Iowa Democrats "need to have a good family fight about what the future of our party's going to be" and ditch the "canned messages" used in too many losing campaigns, according to State Senator Jeff Danielson. Re-elected to a fourth term in the Iowa Senate last year, Danielson is the highest-profile Democrat still thinking about running in the first Congressional district, where four candidates are already challenging Representative Rod Blum and two others recently ruled out the race. He spoke to Bleeding Heartland this week about his plans and how Democrats can regain the trust of voters who increasingly see our party as out of touch.
Danielson's critique of the Democratic establishment has much in common with points often raised by Iowans who supported Bernie Sanders for president. But his call for "raging incrementalism" and reaching across the aisle is quite different from the ambitious policy agenda typically viewed on the Sanders wing as the solution to the same problem.
"WE HAVE LOST THE CULTURAL POPULARITY CONTEST"
Danielson appeared on the July 9 edition of "The Steele Report" on KWWL, and I recommend watching his whole ten-minute interview with Ron Steele. I've transcribed portions that struck me as most relevant to how Danielson would approach a competitive Congressional primary.
Danielson won't run for statewide office in 2018 but considers a northeast Iowa race to be "something that I can manage, because I'm a hands-on campaigner." Since a narrow escape in 2008 (winning re-election by just 22 votes out of more than 32,000 cast), Danielson has charted his own path. He takes pride in the fact that "as an independent Democrat, I've had the freedom to manage my own campaigns for eight years now," in contrast to other lawmakers whose re-election bids are typically controlled by party leaders and financed by the Senate Majority Fund. Noting that Democrats have had poor results lately in Iowa, Danielson told Steele,
We have lost the cultural popularity contest, in my view. And I want our party to expand that definition of what it means to be a Democrat.
And so, you know, you've watched my campaigns locally, you live in the district. I believe in keeping people safe and being fiscally responsible, and I talk about it a lot in my campaigns. And then, oh, by the way, we're going to do some progressive things, like invest in education and make sure people have access to health care.
So a lot of it's just a simple message that people can understand. It doesn't get bogged down in the national stuff.
Danielson said he's "about halfway" toward making a decision on the IA-01 race. He's set up an exploratory committee and will soon start raising money. "But more importantly, we're going to go out" into the 20 counties "and have a heart to heart about what it would take for Democrats to win" the first Congressional district. Danielson added,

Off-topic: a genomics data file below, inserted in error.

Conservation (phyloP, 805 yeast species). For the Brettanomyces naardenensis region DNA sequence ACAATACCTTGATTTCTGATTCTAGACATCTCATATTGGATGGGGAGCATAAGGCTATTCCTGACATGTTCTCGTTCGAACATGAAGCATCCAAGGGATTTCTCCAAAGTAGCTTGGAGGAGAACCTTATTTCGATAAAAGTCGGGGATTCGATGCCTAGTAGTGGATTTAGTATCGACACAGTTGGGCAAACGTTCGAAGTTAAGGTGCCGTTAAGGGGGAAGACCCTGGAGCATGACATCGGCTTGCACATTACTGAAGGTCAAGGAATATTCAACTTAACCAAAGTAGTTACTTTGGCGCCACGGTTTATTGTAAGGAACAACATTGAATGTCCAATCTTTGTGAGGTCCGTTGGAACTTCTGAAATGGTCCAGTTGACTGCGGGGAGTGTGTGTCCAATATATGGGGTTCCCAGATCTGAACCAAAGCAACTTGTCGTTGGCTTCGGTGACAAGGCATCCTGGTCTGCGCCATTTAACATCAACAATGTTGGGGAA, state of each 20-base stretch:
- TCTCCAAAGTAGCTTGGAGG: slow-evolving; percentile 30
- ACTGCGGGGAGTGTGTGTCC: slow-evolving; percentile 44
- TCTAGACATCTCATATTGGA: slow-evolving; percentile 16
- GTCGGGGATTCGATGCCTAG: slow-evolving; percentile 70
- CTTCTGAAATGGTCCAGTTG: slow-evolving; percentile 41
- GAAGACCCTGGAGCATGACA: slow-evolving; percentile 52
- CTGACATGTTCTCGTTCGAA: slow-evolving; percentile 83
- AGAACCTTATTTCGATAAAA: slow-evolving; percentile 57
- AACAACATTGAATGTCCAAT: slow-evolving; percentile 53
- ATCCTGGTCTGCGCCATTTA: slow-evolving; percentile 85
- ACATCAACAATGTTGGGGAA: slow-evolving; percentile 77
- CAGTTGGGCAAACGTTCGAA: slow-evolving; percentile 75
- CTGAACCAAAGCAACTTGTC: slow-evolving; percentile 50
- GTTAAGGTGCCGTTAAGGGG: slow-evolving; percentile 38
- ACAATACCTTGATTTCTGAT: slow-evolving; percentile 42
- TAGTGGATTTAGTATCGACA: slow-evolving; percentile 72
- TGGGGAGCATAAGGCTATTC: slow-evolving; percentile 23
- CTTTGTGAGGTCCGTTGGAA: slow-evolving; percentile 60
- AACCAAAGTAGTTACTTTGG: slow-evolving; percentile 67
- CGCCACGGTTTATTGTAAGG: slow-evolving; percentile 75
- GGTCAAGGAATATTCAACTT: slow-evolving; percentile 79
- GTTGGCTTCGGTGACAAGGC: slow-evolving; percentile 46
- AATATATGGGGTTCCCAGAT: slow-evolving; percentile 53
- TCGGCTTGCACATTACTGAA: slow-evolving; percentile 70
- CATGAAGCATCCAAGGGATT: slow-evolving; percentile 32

I actually believe in competition. So whether I run or not, I believe the Democrats need to have a good family fight about what the future of our party's going to be. What will be our messages, but also, what are the mechanics of how to actually win a campaign? [...]
So mid-summer, August/September, we'll make a final decision, but I really want to do the homework.
During the KWWL interview, Danielson signaled that if he seeks higher office, he will run a different kind of campaign.
This is my point that I've been making to Democrats. Whatever it is we've been communicating to Iowa voters, they ain't buying it. And so it's up to us to think a little more deeply about that. I don't think we can have a fight over who's more pure, litmus tests, and the purity tests. [...]
All campaigns are about the future, and we have to have positive ideas, and actually focus on how to get people out to vote. [...]
You can't govern if you don't win. [...] And in Iowa, you need to have a broader message, because there are a lot of independent voters. And there's a lot of ballot mix in terms of who votes for who[m]. And so I just think we need to have a broader message. And I have committed to that discussion, and that fight, family fight if you will, whether I run or not. Because northeast Iowa is a place where I think, people want common sense, common ground, and good ideas.
Steele asked Danielson what issues he perceives to have hurt Democrats.
It has been easy to paint us as a party of interest groups. And really, most voters really want to know, are you gonna keep me safe, are you going to spend my money wisely, and then, are we gonna make some community investments in education, can you have access to health care without declaring bankruptcy. To me, it's a fairly simple message. [...]
Over the last eight years I've tried to carve out an independent niche within the party, and I think we need to do more of that. Think about it. '16: Bernie Sanders, Donald Trump. Democrat, Republican, but did not fit the normal party mold. That's where all the energy was. So I've said to you on this show and other times, that when you thump your chest as a Democrat or a Republican, most people are over that right now. They want real answers, they want some authenticity out of the candidates. And that's what you can't get when you're in the coordinated campaigns with all these canned messages.
So, I think there's a path for Democrats back to power in Iowa. But it has to be authentic, it has to speak to a broader message, and you also have to pay attention to the mechanics of a campaign. There were a lot of mistakes in the last campaign, on turnout lists, GOTV. And so it's not just the message, it's also the mechanics.
"WE SHOULD BE FOR RAGING INCREMENTALISM AS DEMOCRATS"